Neither have bans worked in other countries. Gun crime in England and Wales increased 340 percent in the seven years since their 1998 ban. Ireland banned handguns and center fire rifles in 1972 and murder rates soared the post-ban murder rate average has been 144 percent higher than pre-ban.

    How could this be? D.C. officials say that the ban will disarm criminals. But who follows a ban and turns their guns in? Criminals who would be facing long prison sentences anyway if they were caught in a crime, or typically law-abiding citizens? By disarming normal people, a gun ban actually makes crime easier to commit.

    Unfortunately, the Department of Justice has actually sided with D.C. in important parts of the case, and the court has granted Solicitor General Paul Clement 15 minutes to make his argument. While largely paying lip service to the Second Amendment being an "individual right," the Department of Justice brief argues that an "unquestionable threat to public safety" from unregulated guns requires a lower standard must be adopted in defending it than is used to defend the rest of the Bill of Rights. But if they really believed that their evidence showed this, just as with the classic exception for the First Amendment of "falsely shouting fire in a theater," it wouldn't be necessary to treat the Second Amendment differently .

    But what has not gotten much attention is that for the first time in U.S. history an administration has provided conflicting briefs to the Supreme Court. Vice President Dick Cheney has put forward his own brief arguing that the Second Amendment guarantees an individual right that is no different than freedom of speech.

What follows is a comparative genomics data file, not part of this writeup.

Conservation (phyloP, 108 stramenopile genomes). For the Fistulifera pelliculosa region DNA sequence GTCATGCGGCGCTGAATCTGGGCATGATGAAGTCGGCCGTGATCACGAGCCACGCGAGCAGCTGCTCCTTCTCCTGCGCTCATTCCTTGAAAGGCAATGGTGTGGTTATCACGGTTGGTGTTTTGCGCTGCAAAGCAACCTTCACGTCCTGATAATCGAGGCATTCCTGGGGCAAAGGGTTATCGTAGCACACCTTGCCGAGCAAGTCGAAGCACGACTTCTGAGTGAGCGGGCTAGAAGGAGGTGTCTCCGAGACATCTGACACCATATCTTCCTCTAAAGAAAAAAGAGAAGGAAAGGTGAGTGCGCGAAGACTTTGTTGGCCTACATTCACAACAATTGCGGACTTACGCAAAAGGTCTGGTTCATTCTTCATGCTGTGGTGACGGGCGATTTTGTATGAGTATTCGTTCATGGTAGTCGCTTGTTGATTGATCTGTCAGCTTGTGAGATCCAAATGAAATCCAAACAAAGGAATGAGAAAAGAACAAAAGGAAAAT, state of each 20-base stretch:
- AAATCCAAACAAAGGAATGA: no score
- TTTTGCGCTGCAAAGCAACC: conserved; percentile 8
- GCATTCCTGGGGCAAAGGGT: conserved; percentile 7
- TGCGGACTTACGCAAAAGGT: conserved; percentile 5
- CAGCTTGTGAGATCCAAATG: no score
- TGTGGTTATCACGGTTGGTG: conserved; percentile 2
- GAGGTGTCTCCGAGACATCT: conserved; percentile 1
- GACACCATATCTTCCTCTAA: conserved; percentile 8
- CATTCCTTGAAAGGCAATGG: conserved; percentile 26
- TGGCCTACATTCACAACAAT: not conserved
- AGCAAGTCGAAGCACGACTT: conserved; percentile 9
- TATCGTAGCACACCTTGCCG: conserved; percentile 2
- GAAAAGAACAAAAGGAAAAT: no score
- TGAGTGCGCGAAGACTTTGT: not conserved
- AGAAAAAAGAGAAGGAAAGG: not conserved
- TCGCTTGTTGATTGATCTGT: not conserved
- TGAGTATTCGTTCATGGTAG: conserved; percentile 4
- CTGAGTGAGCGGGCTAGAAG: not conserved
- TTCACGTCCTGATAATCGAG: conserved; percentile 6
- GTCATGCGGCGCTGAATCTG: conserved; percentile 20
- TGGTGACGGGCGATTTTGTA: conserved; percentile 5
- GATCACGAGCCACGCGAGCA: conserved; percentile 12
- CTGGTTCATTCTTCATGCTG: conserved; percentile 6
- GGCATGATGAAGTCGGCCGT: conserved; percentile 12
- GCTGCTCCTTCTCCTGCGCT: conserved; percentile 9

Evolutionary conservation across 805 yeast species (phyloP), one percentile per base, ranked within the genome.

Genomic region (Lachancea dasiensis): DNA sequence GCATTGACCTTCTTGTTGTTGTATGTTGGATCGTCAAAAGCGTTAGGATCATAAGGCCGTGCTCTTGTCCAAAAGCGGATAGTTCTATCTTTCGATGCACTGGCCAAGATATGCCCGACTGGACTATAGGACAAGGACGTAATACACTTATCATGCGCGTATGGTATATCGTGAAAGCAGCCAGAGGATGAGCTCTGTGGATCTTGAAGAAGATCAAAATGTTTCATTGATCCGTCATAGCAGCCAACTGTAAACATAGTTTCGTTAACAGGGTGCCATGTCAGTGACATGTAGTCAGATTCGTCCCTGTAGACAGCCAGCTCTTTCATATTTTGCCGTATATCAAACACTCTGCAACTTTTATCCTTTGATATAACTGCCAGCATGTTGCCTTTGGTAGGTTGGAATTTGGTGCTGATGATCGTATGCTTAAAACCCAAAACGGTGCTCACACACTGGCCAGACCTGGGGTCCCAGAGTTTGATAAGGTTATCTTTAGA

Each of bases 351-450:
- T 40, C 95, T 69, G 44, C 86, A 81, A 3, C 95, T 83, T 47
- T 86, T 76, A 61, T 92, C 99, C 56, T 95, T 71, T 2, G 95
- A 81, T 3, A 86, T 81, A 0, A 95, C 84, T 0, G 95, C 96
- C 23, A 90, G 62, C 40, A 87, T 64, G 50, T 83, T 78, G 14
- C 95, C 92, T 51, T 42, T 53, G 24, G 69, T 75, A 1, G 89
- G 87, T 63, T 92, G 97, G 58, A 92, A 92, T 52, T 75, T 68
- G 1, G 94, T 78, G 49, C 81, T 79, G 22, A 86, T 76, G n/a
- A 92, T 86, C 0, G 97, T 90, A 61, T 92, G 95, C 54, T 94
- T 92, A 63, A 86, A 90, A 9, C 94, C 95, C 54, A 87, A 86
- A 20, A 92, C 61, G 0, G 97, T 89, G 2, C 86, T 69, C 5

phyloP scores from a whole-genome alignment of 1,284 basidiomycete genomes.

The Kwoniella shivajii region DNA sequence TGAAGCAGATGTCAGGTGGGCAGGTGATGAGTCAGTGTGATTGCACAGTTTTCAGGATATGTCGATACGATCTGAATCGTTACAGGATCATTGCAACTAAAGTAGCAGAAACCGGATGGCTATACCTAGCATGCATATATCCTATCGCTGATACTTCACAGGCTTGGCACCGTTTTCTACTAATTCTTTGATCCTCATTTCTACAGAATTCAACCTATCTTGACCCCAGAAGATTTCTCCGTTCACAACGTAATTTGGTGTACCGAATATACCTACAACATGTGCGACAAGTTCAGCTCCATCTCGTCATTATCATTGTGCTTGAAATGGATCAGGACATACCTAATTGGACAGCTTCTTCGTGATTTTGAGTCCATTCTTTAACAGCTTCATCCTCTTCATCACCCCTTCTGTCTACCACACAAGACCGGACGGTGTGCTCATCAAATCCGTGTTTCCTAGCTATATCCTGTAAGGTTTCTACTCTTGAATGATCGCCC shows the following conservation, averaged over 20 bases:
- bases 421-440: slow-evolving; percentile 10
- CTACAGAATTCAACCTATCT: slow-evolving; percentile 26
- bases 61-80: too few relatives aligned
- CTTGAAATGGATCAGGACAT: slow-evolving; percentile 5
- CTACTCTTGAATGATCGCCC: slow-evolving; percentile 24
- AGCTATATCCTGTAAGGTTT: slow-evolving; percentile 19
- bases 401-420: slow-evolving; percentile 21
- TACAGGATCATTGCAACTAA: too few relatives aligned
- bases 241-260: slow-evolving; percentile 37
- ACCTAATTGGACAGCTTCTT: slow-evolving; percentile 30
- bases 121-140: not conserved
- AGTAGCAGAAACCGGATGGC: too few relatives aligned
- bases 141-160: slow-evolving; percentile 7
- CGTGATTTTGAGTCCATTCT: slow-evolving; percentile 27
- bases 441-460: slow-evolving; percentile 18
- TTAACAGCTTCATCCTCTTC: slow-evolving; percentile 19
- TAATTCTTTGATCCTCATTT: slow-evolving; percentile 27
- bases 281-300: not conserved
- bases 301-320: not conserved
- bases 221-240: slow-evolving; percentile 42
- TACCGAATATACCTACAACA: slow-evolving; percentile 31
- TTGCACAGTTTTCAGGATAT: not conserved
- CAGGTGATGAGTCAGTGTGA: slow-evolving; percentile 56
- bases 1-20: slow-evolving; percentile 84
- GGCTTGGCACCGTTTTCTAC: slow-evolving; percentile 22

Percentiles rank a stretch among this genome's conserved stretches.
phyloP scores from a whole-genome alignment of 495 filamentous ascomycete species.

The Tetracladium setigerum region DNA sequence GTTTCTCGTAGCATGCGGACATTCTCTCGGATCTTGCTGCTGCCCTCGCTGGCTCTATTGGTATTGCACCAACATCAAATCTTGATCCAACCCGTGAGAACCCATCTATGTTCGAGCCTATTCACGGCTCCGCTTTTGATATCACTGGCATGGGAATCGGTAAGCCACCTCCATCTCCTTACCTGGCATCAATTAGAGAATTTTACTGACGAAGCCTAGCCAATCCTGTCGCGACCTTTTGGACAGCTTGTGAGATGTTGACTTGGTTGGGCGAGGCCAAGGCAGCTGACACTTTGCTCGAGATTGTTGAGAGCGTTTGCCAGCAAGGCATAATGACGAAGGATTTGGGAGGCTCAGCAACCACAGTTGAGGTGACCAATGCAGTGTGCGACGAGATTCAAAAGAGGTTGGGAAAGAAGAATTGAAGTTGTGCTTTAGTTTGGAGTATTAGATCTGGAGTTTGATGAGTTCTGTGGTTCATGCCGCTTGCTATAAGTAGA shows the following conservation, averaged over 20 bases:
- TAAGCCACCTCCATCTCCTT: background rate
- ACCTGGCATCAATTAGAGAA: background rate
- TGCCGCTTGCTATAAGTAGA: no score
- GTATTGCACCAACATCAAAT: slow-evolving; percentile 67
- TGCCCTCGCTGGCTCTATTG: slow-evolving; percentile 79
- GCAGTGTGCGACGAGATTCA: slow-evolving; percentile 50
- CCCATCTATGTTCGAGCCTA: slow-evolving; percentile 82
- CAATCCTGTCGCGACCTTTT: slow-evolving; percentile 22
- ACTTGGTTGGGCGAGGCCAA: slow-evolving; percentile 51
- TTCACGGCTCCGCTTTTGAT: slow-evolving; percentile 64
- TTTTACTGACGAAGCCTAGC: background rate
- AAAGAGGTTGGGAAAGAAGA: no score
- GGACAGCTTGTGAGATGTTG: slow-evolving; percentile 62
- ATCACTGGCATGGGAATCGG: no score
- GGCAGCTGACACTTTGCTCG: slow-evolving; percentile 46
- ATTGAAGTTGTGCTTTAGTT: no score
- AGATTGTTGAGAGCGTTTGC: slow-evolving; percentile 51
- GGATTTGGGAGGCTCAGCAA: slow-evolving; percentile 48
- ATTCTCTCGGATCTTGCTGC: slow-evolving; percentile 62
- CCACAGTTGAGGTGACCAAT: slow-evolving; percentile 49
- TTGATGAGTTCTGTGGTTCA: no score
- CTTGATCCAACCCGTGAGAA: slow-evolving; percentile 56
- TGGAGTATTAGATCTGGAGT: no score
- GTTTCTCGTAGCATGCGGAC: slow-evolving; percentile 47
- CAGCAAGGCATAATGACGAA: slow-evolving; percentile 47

The DOJ constitutional argument is similar to that of D.C. It argues that since the government bans machine guns, it should also be able to ban handguns. And they claim that D.C. residents still retain a right to self-defense because the city doesn't ban locked shotguns and rifles. Locks, they claim , "can properly be interpreted" as not interfering with using guns for self-protection.

    Factual errors underlie the rest of the argument for in D.C., rifles and shotguns become illegal as soon as they are unlocked. That means the city can prosecute anyone who uses one in self-defense, even if it was locked before the incident. Is that a "reasonable" restriction on self-defense? Gunlock requirements are also associated with more deaths and more violent crime as they make defensive gun uses more difficult. Machine guns are also not banned .